All the political leaders were organizing huge rallies and urging people to come there in large numbers. People voted in large numbers in these elections and it contributed to the spread of COVID-19. In addition to these legislative assembly elections, the three tier panchayat elections were also held in the state of Uttar Pradesh due to which the virus was successfully transferred to village areas which were, until then, not very much hit by the pandemic.

It was also reported that many teachers, who were allotted the duties in the panchayat elections, died due to Covid-19 infection. According to Dinesh Chandra Sharma, President of Uttar Pradesh Shikshak Mahasangh (UPSM), they have sent a list of 577 teachers from 71 districts who died amid the raging Covid-19 pandemic.[3]

Though the elections could have been postponed or cancelled by the Election Commission. Because, the Election Commission under section 153 of Representation of People Act, 1951 is empowered to extend the election process in a particular region if there are sufficient grounds.[4]

How the system collapsed during the second wave:
When the cases of coronavirus increased and people rushed to the hospitals, the harsh reality of the public health system of our country came before everyone and the whole world was watching it. There was a shortage of medical oxygen, essential drugs, beds in hospitals and even in the crematoriums. Everywhere a situation of absolute chaos was created and it was not getting in control by anyone. Even in the private sector hospitals, the situation was not better in any way.

With 8.5 hospital beds per ten thousand of population and 8 physicians per ten thousand, it was clear that the country is not prepared for such a dangerous crisis.[5] The inefficiency, dysfunctioning and acute shortage of healthcare delivery systems was not up to the mark as required for the pandemic. The Central Government could not provide the required quantity of medical oxygen to the states.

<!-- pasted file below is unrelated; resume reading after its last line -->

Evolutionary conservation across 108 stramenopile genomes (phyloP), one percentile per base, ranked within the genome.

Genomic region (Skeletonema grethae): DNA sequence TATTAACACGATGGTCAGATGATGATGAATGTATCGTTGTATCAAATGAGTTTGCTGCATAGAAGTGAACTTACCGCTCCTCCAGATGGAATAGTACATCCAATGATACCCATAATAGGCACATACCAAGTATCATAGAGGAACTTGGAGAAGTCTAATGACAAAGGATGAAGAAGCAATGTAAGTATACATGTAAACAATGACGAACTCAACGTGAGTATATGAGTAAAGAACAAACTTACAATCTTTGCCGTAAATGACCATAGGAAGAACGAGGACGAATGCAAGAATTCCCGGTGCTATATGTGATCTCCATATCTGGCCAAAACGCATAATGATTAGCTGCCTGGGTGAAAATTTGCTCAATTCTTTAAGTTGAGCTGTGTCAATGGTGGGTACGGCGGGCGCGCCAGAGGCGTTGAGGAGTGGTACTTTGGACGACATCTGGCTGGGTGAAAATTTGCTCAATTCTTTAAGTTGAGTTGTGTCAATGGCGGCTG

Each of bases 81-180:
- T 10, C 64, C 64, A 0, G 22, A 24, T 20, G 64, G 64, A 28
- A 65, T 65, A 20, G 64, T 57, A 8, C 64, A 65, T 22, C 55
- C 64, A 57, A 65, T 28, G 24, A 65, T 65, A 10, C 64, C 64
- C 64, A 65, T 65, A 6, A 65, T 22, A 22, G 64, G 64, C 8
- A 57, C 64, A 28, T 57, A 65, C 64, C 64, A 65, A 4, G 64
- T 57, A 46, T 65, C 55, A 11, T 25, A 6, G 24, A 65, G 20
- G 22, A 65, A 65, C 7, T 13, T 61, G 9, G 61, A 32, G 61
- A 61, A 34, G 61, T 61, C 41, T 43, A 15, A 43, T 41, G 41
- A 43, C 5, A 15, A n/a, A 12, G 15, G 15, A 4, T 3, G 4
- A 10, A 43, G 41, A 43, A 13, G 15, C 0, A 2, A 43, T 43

Many hospitals were compelled to shut down because their oxygen tanks were exhausted. Many big names among private sector hospitals raised the issues of oxygen crisis on social media too. Many instances were seen where hospitals said that they have the oxygen only for the next few hours. Big cities like Delhi and Mumbai do not have their own oxygen plants so they are dependent on the other states for the supply of medical oxygen.

Like the United States and Germany, India�s states are individually responsible for health care, and there is significant nationwide variation in service delivery and capacity. While on paper every Indian citizen gets free outpatient and inpatient care at government facilities, in practice there is a shortage of staff and supplies even when the country is not facing a pandemic like Covid-19.

When the system collapsed, the social media platforms like Facebook, Instagram, Twitter and WhatsApp became the spot for seeking help. Many people have volunteered themselves to provide the required medical supplies or just amplify the message so that it can reach the person who can help the patient.

Court�s entry in the frame:
When the two pillars of democracy failed to discharge their duties, the third one i.e. the Judiciary came forward to protect the rights of the citizens of India and took a strong stand for them. Citizens saw it as a last resort to come to the courts for their grievances as they were disheartened by the response of the government system. The courts too did not disappoint the citizens and took a strong stand for them and asked tough questions to the government.

The Delhi High Court gained a lot of attention through their tough criticism on the situation of COVID-19. A petition concerning the production and allocation of medical infrastructure was moved in the Delhi High Court under Article 226 of the Indian Constitution.

The Delhi High Court pulled up the State Government of NCT of Delhi for not handling the Covid-19 crisis in a proper way and said that: